As a media law professor, I noted with interest that my fellow media law professor Raleigh H. Levine, from William Mitchell College of Law, was an amicus in the case for the ACLU, along with Teresa Nelson.
Public Corruption in India As the Triumph of Market Over State
Today is Indian Independence Day, an anniversary that contains memories of great promise but also terrible butchery.
I once wrote a letter to my college newspaper that compared the opinions of my high-caste family members on Muslims and the "reservations" system in India (which was affirmative action for lower-castes and religious minorities) to the complaints of white people about affirmative action - and therefore, wasn't it interesting how we were all having the same debates? Okay, I may have said it a little more like an undergraduate nearing peak activism.
This prompted a very irritated response from an Indian (Indian-Indian, not Indian-American) grad student noting (correctly) that I knew nothing about actually living in India, and by the way, the differences in India were not racial, and therefore there was no comparison to be made. Can you tell I'm still bitter the paper wouldn't print my reply?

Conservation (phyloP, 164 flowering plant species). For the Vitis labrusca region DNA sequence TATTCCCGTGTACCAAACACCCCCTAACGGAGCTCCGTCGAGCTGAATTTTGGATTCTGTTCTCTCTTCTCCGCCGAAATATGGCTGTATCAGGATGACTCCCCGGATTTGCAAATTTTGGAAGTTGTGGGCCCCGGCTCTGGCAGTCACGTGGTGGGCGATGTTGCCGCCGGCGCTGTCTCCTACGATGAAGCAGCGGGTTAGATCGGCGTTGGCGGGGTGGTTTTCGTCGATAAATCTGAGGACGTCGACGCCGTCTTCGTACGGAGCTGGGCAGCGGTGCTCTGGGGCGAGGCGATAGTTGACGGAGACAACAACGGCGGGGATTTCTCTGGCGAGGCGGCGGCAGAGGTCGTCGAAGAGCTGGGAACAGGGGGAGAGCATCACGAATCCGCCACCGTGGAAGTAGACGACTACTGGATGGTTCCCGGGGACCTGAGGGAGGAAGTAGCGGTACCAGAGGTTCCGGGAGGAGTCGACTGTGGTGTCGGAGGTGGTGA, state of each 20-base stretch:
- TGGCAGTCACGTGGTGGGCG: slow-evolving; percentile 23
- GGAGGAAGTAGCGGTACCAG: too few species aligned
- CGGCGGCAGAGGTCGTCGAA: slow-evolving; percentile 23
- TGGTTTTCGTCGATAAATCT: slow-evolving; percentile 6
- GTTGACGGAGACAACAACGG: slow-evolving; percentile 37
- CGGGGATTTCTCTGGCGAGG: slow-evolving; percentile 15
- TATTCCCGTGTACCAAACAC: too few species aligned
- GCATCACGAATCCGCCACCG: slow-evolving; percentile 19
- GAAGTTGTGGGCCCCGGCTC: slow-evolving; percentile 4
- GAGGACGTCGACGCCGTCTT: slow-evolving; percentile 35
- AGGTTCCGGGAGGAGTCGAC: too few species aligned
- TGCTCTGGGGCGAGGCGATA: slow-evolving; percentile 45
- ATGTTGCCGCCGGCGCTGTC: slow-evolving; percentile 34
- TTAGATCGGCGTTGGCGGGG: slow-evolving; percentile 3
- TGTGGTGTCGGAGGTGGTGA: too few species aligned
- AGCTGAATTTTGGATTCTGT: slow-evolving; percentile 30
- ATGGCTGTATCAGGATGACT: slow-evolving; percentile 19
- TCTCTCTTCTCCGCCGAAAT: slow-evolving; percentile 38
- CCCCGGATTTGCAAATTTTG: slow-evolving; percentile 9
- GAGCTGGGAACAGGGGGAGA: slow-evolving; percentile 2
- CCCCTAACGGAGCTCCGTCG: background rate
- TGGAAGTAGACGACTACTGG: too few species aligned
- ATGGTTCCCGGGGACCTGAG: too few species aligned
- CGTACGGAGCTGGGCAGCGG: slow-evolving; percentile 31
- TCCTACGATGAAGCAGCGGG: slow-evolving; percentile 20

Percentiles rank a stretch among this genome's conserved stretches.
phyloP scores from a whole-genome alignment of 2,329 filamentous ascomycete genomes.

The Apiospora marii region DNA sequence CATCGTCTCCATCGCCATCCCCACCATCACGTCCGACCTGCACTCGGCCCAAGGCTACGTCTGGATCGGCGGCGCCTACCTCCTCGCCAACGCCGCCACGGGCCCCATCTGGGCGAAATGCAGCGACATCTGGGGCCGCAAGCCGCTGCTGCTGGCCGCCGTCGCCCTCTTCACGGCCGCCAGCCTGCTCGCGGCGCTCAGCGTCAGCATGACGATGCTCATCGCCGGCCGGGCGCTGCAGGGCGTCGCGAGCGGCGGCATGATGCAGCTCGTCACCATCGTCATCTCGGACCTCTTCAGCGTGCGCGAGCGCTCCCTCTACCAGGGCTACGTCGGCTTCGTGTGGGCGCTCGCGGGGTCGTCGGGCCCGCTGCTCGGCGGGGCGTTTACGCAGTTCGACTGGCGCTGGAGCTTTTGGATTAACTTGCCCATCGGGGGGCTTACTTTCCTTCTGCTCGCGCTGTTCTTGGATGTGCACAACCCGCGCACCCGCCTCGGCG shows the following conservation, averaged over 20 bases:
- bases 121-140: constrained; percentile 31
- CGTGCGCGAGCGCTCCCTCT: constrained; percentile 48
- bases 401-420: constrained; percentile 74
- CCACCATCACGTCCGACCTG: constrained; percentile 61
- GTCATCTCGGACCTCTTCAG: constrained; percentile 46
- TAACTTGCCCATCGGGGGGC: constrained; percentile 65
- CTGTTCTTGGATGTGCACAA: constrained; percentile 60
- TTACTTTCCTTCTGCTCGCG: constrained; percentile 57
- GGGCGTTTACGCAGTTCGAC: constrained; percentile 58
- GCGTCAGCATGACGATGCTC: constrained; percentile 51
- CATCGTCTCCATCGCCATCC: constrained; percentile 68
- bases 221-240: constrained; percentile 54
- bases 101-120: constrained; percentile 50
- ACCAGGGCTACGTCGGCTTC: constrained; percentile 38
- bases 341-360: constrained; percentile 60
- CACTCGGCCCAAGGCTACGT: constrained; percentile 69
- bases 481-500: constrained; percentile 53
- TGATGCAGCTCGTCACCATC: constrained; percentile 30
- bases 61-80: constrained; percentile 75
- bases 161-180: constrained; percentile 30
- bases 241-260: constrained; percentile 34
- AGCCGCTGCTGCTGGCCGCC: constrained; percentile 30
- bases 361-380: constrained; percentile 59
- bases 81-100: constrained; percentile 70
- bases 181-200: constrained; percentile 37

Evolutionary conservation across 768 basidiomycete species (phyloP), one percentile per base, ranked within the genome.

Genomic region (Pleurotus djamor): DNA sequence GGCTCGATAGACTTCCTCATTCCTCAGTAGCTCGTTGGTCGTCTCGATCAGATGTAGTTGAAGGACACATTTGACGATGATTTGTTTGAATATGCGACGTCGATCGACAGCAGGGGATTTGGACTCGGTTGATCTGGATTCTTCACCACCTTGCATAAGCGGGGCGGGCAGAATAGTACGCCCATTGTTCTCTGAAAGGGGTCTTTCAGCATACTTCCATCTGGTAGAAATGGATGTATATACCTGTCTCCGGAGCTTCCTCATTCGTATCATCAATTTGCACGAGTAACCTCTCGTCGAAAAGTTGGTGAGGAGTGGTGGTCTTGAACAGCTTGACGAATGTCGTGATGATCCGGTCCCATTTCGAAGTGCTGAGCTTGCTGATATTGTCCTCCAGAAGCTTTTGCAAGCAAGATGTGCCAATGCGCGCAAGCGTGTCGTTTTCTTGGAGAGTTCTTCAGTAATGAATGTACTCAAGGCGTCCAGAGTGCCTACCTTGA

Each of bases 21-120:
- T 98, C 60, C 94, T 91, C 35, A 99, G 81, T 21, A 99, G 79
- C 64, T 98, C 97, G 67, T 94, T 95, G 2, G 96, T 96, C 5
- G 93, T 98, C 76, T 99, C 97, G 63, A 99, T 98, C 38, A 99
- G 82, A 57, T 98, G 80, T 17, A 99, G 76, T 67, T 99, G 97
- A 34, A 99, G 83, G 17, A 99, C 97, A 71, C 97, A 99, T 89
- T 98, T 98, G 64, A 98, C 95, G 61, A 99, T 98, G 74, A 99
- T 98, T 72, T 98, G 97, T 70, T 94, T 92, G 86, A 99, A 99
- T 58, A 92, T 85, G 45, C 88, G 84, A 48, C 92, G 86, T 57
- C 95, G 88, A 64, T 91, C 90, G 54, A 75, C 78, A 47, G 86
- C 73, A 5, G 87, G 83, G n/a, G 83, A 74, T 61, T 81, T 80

In my last post, I made a different, but also not-crazy, comparison between the labor rights of freed slaves during Reconstruction, after the Civil War, and those of undocumented workers today. Both sets of workers exist in a space that only partially overlaps with the coverage area of society's legal protections, so their actual experience of those rights depends almost entirely on the willingness of those empowered to intercede on their behalf to do so.
Of course, this is often true for low-wage workers and people in poverty generally. The difference is one of degree, not kind. But definitionally, both undocumented workers and freedmen are (or were) a legally distinct class, with different rights than the rest of the population. Whatever spectrum of dislocation-from-rights exists, they anchor the far end of it.As viewers of Oscar-worthy cinema know well, the dislocation of slum dwellers in India - who are almost uniformly low-caste or religious minorities - is so extreme that it also includes physical separation from the infrastructure of Indian society (itself no great shakes). The dislocation of the slums is at such remove from "civil" society that the value of others interceding in affairs there is more often than not a negative one.